Nuclear Magnetic Resonance Spectroscopy

Nuclear magnetic resonance spectroscopy, most commonly known as NMR spectroscopy, is a research technique that exploits the magnetic properties of certain atomic nuclei. It determines the physical and chemical properties of atoms or the molecules in which they are contained. It relies on the phenomenon of nuclear magnetic resonance and can provide detailed information about the structure, dynamics, reaction state, and chemical environment of molecules. The intramolecular magnetic field around an atom in a molecule changes the resonance frequency, thus giving access to details of the electronic structure of a molecule. Most frequently, NMR spectroscopy is used by chemists and biochemists to investigate the properties of organic molecules, although it is applicable to any kind of sample that contains nuclei possessing spin.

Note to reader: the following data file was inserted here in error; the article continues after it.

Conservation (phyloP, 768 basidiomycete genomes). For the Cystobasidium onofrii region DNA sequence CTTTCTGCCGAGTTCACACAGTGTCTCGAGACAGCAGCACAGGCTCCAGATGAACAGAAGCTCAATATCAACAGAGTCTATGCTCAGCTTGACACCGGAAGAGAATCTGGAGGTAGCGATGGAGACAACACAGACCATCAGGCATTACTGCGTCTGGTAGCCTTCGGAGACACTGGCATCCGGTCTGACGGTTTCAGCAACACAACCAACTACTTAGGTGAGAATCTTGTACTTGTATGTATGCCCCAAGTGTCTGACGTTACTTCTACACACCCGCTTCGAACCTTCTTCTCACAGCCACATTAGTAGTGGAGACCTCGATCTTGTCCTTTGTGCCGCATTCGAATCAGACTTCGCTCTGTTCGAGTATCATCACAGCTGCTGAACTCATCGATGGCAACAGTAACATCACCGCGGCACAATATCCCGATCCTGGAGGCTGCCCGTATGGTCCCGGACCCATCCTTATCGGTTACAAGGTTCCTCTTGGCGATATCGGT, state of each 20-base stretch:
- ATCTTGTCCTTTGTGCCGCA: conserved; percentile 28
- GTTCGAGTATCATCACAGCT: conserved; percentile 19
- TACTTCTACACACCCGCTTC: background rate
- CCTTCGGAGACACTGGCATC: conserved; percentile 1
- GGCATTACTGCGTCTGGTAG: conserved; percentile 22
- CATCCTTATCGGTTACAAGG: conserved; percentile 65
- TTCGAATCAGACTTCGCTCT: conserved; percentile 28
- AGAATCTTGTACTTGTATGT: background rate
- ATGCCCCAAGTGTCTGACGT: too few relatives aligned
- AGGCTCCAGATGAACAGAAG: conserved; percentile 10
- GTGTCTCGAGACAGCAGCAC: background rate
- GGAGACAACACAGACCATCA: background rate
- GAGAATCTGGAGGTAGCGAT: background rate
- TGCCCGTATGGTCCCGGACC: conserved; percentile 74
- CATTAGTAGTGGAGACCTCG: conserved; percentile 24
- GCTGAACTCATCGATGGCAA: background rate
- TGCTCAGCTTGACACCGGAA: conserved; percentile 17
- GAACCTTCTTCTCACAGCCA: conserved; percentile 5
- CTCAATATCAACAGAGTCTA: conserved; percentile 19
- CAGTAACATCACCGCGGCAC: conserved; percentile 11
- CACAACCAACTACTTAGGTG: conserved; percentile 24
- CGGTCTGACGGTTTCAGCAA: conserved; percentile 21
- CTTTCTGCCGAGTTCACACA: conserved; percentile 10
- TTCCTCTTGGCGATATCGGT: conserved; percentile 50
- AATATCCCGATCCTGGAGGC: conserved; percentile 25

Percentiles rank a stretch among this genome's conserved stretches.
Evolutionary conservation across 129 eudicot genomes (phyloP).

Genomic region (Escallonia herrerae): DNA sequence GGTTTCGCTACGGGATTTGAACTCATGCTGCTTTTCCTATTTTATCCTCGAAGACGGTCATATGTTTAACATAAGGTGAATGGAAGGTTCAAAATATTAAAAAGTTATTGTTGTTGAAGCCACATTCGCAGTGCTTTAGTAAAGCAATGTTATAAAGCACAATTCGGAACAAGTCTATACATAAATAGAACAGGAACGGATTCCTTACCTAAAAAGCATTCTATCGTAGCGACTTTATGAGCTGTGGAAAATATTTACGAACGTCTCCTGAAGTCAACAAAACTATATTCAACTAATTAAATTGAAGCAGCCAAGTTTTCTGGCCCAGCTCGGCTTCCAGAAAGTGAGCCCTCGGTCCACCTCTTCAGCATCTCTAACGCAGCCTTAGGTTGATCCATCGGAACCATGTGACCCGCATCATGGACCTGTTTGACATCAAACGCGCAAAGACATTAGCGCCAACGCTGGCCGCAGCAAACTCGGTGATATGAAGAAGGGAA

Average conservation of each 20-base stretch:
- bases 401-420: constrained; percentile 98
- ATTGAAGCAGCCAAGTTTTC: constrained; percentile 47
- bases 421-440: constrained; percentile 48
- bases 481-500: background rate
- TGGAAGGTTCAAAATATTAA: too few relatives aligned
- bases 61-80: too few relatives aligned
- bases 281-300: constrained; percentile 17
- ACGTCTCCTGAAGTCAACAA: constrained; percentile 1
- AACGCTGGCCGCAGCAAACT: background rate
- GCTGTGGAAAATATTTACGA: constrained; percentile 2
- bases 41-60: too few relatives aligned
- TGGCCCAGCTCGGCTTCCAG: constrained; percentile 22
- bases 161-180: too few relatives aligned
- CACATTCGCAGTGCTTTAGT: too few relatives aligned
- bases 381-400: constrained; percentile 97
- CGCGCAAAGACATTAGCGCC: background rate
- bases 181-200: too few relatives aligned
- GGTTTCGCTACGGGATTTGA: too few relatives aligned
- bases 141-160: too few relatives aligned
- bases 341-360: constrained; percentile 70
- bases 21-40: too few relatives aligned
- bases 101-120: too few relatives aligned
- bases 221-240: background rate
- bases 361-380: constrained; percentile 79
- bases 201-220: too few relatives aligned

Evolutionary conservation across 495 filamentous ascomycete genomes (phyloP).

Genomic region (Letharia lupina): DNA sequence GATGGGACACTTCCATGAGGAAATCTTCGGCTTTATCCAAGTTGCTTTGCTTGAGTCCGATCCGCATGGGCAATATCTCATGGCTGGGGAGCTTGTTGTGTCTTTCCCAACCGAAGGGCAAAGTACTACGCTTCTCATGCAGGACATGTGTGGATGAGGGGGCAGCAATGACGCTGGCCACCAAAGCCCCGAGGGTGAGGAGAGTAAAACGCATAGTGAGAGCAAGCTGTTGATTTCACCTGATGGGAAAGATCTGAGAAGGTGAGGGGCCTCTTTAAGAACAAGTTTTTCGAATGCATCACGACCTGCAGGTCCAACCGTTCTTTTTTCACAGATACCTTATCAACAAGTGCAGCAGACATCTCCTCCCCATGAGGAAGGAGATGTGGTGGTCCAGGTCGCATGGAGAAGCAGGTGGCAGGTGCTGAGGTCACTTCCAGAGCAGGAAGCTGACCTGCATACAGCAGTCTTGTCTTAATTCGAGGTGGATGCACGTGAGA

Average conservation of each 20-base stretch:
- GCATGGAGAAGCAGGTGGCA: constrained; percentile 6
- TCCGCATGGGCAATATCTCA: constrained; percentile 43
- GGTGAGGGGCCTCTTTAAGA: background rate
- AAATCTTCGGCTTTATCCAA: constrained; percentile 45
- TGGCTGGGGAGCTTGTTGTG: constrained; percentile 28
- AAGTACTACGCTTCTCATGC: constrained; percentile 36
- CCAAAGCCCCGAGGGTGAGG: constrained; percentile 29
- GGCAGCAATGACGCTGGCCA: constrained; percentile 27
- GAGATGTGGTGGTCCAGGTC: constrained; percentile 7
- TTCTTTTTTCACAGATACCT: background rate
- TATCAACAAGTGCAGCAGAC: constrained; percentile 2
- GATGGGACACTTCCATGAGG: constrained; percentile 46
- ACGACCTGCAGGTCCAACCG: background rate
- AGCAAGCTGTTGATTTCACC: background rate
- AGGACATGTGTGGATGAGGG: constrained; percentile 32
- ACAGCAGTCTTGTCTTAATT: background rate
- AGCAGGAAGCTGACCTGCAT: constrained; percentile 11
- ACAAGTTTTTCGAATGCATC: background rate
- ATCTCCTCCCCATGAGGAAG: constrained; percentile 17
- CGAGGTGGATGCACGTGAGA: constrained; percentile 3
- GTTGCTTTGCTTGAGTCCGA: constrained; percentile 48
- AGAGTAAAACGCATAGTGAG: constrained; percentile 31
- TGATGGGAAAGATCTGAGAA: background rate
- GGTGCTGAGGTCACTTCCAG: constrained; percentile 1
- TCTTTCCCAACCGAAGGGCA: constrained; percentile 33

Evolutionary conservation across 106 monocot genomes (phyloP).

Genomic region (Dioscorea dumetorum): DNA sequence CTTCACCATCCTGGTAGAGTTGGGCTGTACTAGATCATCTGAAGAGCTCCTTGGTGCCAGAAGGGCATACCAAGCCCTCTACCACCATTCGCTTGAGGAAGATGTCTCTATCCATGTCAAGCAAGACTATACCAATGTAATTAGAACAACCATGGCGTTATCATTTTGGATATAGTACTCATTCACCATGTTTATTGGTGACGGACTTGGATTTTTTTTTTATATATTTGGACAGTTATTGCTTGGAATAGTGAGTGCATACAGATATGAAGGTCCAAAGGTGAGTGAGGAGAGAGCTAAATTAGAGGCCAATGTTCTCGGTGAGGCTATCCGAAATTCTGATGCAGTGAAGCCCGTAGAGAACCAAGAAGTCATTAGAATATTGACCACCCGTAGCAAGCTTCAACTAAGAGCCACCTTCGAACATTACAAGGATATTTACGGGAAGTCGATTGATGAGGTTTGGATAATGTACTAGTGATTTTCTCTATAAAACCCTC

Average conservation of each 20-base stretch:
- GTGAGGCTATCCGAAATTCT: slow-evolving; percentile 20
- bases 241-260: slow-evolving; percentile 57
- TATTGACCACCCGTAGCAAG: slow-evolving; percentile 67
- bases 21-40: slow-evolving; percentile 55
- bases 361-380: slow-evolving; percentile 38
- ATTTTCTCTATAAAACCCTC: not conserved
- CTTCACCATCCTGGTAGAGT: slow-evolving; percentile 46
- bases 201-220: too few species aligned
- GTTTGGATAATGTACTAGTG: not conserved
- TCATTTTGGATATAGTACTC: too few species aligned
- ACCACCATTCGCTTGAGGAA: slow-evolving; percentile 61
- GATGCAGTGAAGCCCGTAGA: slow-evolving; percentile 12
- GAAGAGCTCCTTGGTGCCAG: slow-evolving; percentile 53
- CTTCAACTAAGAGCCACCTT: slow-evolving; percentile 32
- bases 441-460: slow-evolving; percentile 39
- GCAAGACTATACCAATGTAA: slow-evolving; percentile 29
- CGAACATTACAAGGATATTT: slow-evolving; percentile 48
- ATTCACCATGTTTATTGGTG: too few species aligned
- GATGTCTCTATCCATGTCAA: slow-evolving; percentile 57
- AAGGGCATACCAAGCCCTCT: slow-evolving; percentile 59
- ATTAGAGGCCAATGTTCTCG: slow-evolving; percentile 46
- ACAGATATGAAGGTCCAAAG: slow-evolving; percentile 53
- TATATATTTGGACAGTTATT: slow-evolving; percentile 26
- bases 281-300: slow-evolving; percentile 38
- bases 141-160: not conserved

UTEP NMR Facility

The UTEP NMR Facility is equipped with state-of-the-art JEOL 600 MHz and Bruker 400 MHz spectrometers (CCSB G.0701). In addition, the facility houses a Bruker 300 MHz spectrometer, which is primarily used for organo silicon and tin NMR spectroscopy (PSCI 103). UTEP NMR Facility is capable of conducting experiments from basic 1D to advanced 2D techniques such as COSY, NOESY, HMQC, TOCSY, ROESY, etc.

How to Become a User

Any prospective NMR Facility users (student, faculty, postdoc, technician, private industry, government, etc.) should contact the NMR Facility manager.